The dream team

Not all of us look good in Bafana Bafana jerseys. The fat are not flattered by their body-hugging contours—and God knows we are an adipose nation. The pale are done no favours by their acid-yellow glow; sallow-toned whites take on a jaundiced hue in the light reflected off their polyester chests.

And yet, each Friday in offices and supermarkets, in airports and police stations and hospitals, there is a trooping of the colour in extraordinary, unambiguous ubiquity.
We know that proceeds from the sale of jerseys go to some obscure businessman in Bryanston whose claim on the royalties is a mystery, or to smugglers of fakes with ties to organised crime. We also know that even an improved Bafana are unlikely to set the world on fire in the coming weeks. But it doesn’t matter, because football Friday has precious little to do with football.

Bafana jerseys are not a message we send to the national team; they are a message we send to one another, louder and clearer than skin colour or language. At one level they say: “We are together in this. You’re on my team.” At another, subtly but crucially different, they say: “I need you to see that I believe we are together in this.” It is precisely in insisting on our solidarity that we acknowledge that you can build a bridge only between places that are divided.

This is not patriotism as the last refuge of the scoundrel; it is a complicated, very South African affirmation of our persistent, impossible and yet essential effort to find our way to a less anxious, awkward way of inhabiting this country.

Race is far and away the most obvious force at play here, but it is not the only one, and it may not even be the most important. Because this is the football World Cup, not a Bulls game in Soweto, or a championship in a more minor sport, it has become an opportunity to reimagine our place in the world.
It is in many ways an imaginary country that we are cheering for—united, well-governed, competitive. And it is here that the true promise of the coming month lies. To see it, we have to perform a complicated exercise that involves dancing and head-scratching at the same time. We know how to get down to a complex rhythm and it begins by acknowledging just how much is wrong with the World Cup and our decision to host it.

We have overspent to a grotesque and completely unnecessary degree on stadiums, most of which will be a drain on municipal finances for years.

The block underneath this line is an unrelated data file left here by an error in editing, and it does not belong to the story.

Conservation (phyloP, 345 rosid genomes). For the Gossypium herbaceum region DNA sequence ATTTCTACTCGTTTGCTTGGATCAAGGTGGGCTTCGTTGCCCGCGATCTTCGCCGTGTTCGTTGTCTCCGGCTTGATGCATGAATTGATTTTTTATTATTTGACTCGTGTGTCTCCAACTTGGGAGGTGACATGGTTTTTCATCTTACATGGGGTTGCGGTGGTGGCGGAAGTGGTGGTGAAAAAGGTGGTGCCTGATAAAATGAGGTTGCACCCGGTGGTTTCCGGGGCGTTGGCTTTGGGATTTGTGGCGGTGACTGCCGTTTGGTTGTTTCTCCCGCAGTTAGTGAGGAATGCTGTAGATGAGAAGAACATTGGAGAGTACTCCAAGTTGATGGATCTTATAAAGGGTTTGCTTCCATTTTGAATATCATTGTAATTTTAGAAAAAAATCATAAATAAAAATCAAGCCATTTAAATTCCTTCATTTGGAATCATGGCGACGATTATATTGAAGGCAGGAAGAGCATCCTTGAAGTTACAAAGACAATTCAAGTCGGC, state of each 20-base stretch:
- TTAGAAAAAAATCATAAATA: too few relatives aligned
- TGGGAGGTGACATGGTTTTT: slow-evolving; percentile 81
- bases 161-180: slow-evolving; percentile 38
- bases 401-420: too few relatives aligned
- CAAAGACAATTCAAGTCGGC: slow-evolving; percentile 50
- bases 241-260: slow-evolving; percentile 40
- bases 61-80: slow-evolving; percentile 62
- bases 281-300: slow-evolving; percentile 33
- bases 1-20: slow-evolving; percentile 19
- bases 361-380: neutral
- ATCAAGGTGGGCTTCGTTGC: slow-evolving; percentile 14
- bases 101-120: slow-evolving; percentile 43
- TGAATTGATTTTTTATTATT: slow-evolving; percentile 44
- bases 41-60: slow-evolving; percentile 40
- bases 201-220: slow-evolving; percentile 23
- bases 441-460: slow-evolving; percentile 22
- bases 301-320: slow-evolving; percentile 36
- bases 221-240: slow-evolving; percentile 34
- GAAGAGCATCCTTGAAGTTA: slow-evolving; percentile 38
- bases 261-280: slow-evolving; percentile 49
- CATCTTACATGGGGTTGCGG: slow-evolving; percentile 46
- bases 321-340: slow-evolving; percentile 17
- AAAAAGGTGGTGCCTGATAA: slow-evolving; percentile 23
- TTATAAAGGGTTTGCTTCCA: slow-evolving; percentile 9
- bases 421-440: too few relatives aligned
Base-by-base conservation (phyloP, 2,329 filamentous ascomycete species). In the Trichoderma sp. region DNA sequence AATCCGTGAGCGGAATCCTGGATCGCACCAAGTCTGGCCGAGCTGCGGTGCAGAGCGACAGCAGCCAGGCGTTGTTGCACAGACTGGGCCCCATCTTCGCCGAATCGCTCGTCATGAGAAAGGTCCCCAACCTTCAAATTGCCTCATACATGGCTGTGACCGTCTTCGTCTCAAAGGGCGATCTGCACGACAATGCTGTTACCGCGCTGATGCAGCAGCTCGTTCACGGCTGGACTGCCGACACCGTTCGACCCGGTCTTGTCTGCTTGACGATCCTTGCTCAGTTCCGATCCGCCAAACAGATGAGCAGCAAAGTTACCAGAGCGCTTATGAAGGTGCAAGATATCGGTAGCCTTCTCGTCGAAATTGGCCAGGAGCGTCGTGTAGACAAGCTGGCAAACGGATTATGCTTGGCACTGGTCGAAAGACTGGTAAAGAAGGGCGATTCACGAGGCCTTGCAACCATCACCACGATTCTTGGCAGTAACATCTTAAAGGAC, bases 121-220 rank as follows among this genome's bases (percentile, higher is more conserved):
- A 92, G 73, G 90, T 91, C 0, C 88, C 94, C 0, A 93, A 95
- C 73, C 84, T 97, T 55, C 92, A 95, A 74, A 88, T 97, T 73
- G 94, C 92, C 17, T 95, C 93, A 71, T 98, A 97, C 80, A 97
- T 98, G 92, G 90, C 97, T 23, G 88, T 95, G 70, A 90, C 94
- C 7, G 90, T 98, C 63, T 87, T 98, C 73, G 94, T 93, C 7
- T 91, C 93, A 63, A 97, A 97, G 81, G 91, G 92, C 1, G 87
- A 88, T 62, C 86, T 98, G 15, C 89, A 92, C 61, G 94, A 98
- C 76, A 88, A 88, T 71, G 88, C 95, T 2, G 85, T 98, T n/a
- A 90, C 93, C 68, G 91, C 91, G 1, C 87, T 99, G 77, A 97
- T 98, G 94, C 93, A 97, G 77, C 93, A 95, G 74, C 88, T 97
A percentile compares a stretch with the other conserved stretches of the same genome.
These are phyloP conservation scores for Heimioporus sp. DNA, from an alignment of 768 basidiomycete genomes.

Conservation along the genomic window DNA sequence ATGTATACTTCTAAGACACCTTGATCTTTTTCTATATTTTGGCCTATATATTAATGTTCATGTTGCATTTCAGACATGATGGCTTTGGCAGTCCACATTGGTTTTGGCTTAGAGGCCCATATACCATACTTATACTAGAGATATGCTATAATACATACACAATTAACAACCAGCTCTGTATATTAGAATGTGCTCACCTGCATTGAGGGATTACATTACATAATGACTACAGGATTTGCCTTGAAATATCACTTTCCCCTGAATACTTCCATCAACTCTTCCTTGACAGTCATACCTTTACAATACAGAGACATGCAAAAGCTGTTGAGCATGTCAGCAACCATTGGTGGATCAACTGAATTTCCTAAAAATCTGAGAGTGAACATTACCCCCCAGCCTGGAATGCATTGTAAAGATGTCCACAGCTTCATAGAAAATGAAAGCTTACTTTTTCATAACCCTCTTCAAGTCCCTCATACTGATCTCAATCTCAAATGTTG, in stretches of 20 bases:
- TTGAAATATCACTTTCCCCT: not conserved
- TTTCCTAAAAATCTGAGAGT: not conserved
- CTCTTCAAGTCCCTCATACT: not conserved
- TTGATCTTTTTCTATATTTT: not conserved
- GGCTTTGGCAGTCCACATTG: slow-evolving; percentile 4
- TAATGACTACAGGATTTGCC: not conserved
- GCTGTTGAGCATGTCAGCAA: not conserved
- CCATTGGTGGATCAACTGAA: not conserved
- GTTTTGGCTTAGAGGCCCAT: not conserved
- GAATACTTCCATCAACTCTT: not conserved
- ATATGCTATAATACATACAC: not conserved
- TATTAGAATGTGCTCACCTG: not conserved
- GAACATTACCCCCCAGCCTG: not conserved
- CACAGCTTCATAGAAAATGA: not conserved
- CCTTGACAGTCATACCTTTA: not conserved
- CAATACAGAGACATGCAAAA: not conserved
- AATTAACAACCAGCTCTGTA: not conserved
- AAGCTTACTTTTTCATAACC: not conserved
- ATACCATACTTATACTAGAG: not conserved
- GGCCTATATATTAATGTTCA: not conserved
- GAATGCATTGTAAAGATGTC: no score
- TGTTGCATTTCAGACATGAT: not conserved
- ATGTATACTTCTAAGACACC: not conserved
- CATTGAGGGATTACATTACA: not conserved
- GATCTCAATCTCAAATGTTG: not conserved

We have surrendered national sovereignty to a gang of old, white men in Geneva who conceive of South Africa principally as a soundstage on which a month-long commercial for their sponsors is to be filmed.

And we have been put into the hands of the craven power-mongers who run local football with a pot of cash fatter than the calabash at Soccer City.

Frankly, it is an extraordinary insult to all South Africans, but to the poor most of all, that a diktat from Sepp Blatter can cause gleaming sports palaces to rise from the earth, highways to be rebuilt and high-speed trains to run on time.

It tells us that the right combination of government will, government cash and private sector expertise can deliver infrastructure of boggling sophistication rapidly and efficiently. We can sheathe the Green Point stadium in gorgeous translucent mesh, but we won’t build shelters around toilets. Apparently lack of money, or capacity, isn’t the obstacle, we’ve been told. Alternatively, perhaps we could spare enough for one big push, and we chose to push football.

So what do we do with this certain knowledge humming in one ear and the drone of vuvuzelas rising in the other?

The simple solution is to enjoy the party and to suspend critical thought until the inevitable August hangover. It is an attractive idea in many ways, but it requires powers of self-deception that are beyond many of us—and frankly, it is unpatriotic.

The alternative is that we employ our national genius for paradox to make something much more powerful of this moment. That is to say, we follow the example of the state in using the tournament as a critical test of our capacity—not to build roads and airports, but to flex our democratic muscles.

So we take the local organising committee to court to find out who it is doing business with. We interrogate the fiscal and social impacts of the tournament even as we are transported by sublime ­athleticism, or thrilled by an opening to the world that mutes the xenophobic chorus.

In short, we make our engagement with all that is wonderful and awful about the tournament a monument to South Africa that is more lasting than any stadium—and we yell ourselves hoarse for the country that we are trying to dream into being.

Nic Dawes

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